An assembly of service-minded individuals from Mines has pledged muscle and mind to countries cooperating with the Peace Corps over the last half-century. As the 50th anniversary of the organization recently passed, we asked some of those volunteers why they went, what they did, and how the experience has influenced their professional and personal journeys.
At 2 a.m. on October 14, 1960, presidential candidate John F. Kennedy stood on the University of Michigan campus and floated an unexpected idea to the 5,000 students gathered before him: Who would be willing to devote two years of their lives to help people in the developing world have a better existence?
Within weeks, the off-the-cuff challenge had spawned a groundswell of support for a peace-promoting volunteer corps, with thousands of students signing a petition saying not only that they liked the idea, but also that they were ready to enlist. Despite skeptics who called it a ‘juvenile experiment’ and thought it would be a bastion for draft dodgers, Kennedy moved swiftly, signing an executive order 39 days after taking office to establish a Peace Corps to meet urgent needs for skilled manpower around the world.
More than 50 years and 200,000 volunteers later, Colorado School of Mines alumni and staff remember not so much what they brought to their host countries, but what they took away.
“Every volunteer will tell you they got more than they gave,” says Mines CCIT information and technology professional David Frossard, who completed two Peace Corps assignments and has done more than 60 presentations touting the rewards. “It is a transformative experience that shakes you out of your narrow worldview and makes you a citizen of the world. It completely changed my life.”
Frossard and three others from the Mines community shared their stories on the following pages.
Fish farmer to cultural anthropologist
David Frossard was a reporter at a small Colorado newspaper in the 1980s when memories of the idyllic Peace Corps TV ads he had seen as a kid began to pop into his head, luring him to a different life.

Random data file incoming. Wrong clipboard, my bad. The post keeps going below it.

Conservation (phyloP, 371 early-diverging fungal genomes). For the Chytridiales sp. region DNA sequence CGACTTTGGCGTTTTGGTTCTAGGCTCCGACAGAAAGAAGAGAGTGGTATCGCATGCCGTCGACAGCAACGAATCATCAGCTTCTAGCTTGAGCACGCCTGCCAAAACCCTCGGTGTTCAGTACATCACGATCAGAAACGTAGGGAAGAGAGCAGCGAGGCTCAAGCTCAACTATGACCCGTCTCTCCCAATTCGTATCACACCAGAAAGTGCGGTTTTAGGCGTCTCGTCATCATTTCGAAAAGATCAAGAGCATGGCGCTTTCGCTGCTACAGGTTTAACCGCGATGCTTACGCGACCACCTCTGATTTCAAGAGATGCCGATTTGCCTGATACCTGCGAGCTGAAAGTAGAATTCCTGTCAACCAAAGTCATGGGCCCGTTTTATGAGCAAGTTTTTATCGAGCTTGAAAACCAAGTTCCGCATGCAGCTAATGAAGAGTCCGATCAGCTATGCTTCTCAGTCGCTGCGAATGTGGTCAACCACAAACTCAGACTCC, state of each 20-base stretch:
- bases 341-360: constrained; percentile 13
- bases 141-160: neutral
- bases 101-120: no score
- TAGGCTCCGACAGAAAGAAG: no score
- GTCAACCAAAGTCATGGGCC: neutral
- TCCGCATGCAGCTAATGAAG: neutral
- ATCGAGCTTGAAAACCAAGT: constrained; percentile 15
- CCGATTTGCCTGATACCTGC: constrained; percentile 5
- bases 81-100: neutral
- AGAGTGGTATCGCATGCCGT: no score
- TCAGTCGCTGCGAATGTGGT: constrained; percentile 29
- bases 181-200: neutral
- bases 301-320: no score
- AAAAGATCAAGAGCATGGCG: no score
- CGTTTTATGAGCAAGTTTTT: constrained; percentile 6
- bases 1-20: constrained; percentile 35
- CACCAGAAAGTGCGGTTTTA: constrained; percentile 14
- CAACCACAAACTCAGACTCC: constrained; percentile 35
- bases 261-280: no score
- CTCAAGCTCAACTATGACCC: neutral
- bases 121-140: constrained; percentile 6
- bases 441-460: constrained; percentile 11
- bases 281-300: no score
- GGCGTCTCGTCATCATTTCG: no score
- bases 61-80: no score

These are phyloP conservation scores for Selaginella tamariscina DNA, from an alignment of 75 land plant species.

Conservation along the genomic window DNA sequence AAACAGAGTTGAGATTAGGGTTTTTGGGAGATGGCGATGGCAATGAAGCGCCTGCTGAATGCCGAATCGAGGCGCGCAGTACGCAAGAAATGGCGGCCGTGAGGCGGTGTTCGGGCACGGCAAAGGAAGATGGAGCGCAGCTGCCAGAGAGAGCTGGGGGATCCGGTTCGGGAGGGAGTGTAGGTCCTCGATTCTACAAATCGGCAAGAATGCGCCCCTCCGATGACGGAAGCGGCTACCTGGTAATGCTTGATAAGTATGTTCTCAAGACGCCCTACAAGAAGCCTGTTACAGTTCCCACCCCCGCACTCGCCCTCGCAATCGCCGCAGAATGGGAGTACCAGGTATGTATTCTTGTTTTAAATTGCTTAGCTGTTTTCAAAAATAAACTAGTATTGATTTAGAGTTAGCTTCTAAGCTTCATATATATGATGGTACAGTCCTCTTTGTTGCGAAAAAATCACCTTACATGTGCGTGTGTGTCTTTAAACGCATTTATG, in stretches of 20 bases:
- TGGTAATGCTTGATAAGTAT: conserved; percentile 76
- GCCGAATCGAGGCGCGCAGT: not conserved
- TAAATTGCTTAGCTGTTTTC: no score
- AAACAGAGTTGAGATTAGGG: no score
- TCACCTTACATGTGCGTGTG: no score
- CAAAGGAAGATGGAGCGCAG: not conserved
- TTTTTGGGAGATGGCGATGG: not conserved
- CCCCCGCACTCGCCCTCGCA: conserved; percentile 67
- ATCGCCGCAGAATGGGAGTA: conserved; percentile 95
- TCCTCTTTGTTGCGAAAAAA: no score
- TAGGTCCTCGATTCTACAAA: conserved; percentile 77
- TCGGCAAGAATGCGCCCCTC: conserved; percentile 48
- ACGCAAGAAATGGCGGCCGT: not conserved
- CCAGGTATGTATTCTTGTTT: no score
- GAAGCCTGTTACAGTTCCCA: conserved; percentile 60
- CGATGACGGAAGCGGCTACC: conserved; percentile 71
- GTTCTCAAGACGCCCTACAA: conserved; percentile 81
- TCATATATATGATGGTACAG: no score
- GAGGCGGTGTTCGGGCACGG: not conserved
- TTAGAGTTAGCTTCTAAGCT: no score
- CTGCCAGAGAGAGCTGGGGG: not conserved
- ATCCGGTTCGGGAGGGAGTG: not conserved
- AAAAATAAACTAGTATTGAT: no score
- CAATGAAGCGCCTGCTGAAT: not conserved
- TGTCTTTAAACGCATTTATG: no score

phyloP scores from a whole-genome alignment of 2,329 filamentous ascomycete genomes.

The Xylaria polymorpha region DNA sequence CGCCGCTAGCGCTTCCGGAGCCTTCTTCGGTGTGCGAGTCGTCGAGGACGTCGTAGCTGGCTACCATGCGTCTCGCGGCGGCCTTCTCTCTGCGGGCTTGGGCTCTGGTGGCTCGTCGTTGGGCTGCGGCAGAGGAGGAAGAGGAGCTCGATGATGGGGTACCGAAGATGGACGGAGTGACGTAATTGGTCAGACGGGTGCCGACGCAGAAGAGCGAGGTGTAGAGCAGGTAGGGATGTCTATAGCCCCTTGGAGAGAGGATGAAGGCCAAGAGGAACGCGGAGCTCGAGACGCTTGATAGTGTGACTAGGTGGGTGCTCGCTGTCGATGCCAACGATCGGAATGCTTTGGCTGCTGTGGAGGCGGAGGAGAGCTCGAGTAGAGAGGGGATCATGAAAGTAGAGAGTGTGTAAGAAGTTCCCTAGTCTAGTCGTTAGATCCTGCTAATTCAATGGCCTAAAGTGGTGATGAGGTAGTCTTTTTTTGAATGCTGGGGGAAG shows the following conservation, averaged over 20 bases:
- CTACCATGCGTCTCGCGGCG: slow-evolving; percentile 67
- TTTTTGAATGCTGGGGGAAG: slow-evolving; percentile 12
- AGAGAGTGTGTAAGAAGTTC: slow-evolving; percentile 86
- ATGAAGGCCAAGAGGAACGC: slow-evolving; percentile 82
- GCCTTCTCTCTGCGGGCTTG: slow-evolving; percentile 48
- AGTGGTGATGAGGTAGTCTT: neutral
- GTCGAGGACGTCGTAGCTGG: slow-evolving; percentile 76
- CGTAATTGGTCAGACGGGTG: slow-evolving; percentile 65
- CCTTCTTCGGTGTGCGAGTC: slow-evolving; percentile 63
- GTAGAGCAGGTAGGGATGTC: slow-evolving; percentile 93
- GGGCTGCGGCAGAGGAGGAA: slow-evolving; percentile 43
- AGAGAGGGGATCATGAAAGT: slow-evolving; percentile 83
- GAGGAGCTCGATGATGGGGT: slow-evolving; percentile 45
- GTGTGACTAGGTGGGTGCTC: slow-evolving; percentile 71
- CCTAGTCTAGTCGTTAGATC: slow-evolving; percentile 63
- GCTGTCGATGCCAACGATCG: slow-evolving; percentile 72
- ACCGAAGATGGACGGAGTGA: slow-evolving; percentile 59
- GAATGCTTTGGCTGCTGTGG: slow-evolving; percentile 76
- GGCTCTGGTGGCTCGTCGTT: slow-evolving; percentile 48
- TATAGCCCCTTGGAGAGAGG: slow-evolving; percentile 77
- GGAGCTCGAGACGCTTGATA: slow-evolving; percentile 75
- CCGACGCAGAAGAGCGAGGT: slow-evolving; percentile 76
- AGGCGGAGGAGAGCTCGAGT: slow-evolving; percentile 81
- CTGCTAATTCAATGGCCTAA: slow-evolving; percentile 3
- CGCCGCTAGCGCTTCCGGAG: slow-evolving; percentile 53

“They showed this guy with a woven basket full of fish walking through narrow rice terraces,” he recalls. He quit his job, sold his belongings, and signed up, offering to ‘go anywhere and do anything.’ As luck would have it, he was assigned to the very location where those ads were shot, helping villagers in the Ifugao Province in the Philippines establish tilapia ponds, improve their water system and build a library.
His experience from 1985 to 1987 opened his eyes not only to the successes of international development work, but also to the unmitigated failures. Determined to better understand what makes the difference, he went to the University of California, Irvine, to earn a PhD in anthropology with a focus on development. That research ultimately led him back to the same village in the Philippines (where he wed Ginny Lee, a Mines computer support specialist, CCIT, in a three-day tribal ceremony complete with pig sacrifices) and on to Mines, where he taught sustainable community development.
Mines students are very good on the technology side, he notes; on the cultural side, sometimes not so much. This makes Peace Corps an ideal fit for Mines grads, he argues. They have valuable skills to offer and it complements their education well.
By 2003, the pull of the Peace Corps set in again for Frossard, and the couple applied. Their assignment: aquaculture in Zambia. “I was vastly less naive this time around,” Frossard says. “We tried not to do for them, but with them.”